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Statistical Analysis

To evaluate the extent to which GEP test scores from the same patient are correlated, we reviewed the Columbia and Hahnemann longitudinal data. Model-based estimates of within-person variance (sw 2), between-person variance (sb 2), and intraclass correlation (ICC=sb 2/[sb 2+sw 2]) were obtained using one-way random effects analysis of variance. Analysis of variance models with patient treated as a random effect were applied to all the data and additionally to the subset of scores having a corresponding biopsy with ISHLT grade=0R and to the subset with ISHLT grade=1R.

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A total of 1135 GEP tests performed for 238 patients aged 15 to 81 years from 55 days to more than 20 years posttransplant were analyzed. An average of 4.8 GEP tests and 1.25 recorded biopsy grades per patient were retrieved for these patients. The median interval between consecutive tests from the same patient was 4.6 months (range 0.3–28.0 months). Table 1 shows estimates of variance components and calculated ICC=0.46 for the total data set (all), ICC=0.53 for the subset with ISHLT grade=0R, and ICC=0.60 for the subset with ISHLT grade=1R.



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Discussion and Conclusions

Longitudinal AlloMap scores from the same patient in a clinically stable condition without clinical heart transplant rejection have significantly less variation over time than scores from different patients. The ICC estimate using all the data suggests that a considerable proportion (46%) of the total variation can be attributed to heterogeneity between individual patient mean GEP scores. Furthermore, although only a minority of the scores had associated biopsy grades, estimates of ICC suggest that the percentage of between-person variance remains substantial (53%–60%) in subsets of the data where the recorded ISHLT biopsy grade was consistent with having no or mild rejection. These retrospective data support the hypothesis that stable heart transplant recipients without clinical signs and symptoms of rejection display consistent leukocyte GEP patterns over time. This observation suggests that individualized patient-specific score ranges may be established based on their historical GEP measurements. Although proposing a method for incorporating prior GEP scores into the clinical decision-making process is beyond the scope of this discussion, one possibility might be to use an approach such as in Ref. 6 to augment the predictions based on the currently accepted population-based reference scores (1, 2) through joint modeling of longitudinal GEP response and rejection event histories.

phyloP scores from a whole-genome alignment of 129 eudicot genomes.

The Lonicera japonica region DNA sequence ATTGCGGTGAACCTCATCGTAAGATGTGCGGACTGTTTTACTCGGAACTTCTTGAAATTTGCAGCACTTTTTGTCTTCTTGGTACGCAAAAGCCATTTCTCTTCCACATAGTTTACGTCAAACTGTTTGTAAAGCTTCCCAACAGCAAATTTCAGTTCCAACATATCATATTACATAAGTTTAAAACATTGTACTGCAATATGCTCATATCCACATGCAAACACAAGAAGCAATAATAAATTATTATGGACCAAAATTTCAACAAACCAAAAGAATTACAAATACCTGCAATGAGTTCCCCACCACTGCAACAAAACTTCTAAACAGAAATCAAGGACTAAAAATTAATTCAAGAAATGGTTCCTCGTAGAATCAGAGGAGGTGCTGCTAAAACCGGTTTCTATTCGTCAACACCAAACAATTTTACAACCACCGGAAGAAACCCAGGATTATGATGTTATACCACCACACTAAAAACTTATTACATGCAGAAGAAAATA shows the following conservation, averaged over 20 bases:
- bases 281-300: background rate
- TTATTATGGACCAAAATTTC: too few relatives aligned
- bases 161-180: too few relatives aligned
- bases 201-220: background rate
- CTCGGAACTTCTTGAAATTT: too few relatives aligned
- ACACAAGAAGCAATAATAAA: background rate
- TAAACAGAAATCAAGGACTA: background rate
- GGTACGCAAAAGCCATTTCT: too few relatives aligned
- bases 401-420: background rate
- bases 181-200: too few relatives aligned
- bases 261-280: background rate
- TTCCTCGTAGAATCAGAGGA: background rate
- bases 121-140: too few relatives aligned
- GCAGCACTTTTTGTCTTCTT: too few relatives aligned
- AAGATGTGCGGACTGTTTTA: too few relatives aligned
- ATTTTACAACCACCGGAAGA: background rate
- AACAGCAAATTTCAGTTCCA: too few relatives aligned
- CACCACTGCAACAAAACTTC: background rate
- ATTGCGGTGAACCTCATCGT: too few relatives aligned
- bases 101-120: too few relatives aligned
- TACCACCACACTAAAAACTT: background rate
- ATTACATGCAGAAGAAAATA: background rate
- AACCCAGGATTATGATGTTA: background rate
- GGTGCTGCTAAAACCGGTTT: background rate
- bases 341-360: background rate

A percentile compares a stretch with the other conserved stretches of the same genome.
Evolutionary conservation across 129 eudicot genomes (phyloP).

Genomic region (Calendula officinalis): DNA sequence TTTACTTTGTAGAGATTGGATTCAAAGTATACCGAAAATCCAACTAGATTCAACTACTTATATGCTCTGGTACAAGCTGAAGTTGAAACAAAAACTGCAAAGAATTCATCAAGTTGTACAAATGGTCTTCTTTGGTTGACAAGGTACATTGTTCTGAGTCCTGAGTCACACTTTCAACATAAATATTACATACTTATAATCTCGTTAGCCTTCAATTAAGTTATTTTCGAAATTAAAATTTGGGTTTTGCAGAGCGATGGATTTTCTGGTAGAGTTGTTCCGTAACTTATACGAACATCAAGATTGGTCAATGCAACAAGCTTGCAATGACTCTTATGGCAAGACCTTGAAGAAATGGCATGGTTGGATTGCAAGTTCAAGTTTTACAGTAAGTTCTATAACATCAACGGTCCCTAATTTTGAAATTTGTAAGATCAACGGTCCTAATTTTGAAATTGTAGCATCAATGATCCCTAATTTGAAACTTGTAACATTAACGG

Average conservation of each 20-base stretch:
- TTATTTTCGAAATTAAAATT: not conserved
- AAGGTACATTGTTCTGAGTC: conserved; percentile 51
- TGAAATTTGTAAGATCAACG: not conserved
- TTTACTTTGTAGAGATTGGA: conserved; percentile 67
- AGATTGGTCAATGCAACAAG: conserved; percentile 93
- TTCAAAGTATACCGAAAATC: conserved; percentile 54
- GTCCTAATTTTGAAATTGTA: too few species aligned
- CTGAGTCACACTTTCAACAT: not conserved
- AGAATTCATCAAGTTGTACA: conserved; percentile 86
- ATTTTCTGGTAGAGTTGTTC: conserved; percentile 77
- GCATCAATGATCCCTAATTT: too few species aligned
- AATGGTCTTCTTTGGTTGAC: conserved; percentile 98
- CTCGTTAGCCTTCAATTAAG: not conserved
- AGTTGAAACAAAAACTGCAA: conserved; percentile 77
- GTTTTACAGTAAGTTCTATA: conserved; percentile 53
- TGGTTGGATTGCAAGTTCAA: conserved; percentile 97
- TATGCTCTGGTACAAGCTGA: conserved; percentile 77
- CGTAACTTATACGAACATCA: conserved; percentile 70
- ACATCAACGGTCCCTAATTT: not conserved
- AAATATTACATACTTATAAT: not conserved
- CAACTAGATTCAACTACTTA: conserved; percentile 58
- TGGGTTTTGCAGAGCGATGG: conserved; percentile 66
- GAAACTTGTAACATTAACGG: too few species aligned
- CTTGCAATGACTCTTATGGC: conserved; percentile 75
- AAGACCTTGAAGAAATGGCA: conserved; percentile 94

Mario C. Deng1

Gregory Alexander2

Hans Wolters2

Khurram Shahzad1

Martin Cadeiras1

Albert Hicks3

Theresa Rowe3

Tod M. Klingler2

Howard J. Eisen3

1 Department of Medicine

Columbia University College of Physicians and Surgeons

New York, NY

2 Research Informatics


Brisbane, CA

3 Department of Medicine, Division of Cardiology

Drexel University College of Medicine

Philadelphia, PA

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1. Deng MC, Eisen HJ, Mehra RM, et al; for the CARGO Investigators. Non-invasive detection of rejection in cardiac allograft recipients using gene expression profiling. Am J Transplant 2006; 6: 150.
3. Starling RC, Pham M, Valantine H, et al. Molecular testing in the management of cardiac transplant recipients: Initial clinical experience [invited editorial]. J Heart Lung Transplant 2006; 25: 1389.
4. Pham MX, Teuteberg JJ, Kfoury AG, et al; for the IMAGE Study Group. Gene expression profiling for rejection surveillance after cardiac transplantation. N Engl J Med 2010; 362: 1890.
5. Deng MC, Halpern B, Wolters H, et al. Patient-specific longitudinal pattern of AlloMap test scores [abstract]. J Heart Lung Transplant 2009; 28: S229.
6. Proust-Lima C, Taylor JMG. Development and validation of a dynamic prognostic tool for prostate cancer recurrence using repeated measures of posttreatment PSA: A joint modeling approach. Biostatistics 2009; 10: 535.
    © 2010 Lippincott Williams & Wilkins, Inc.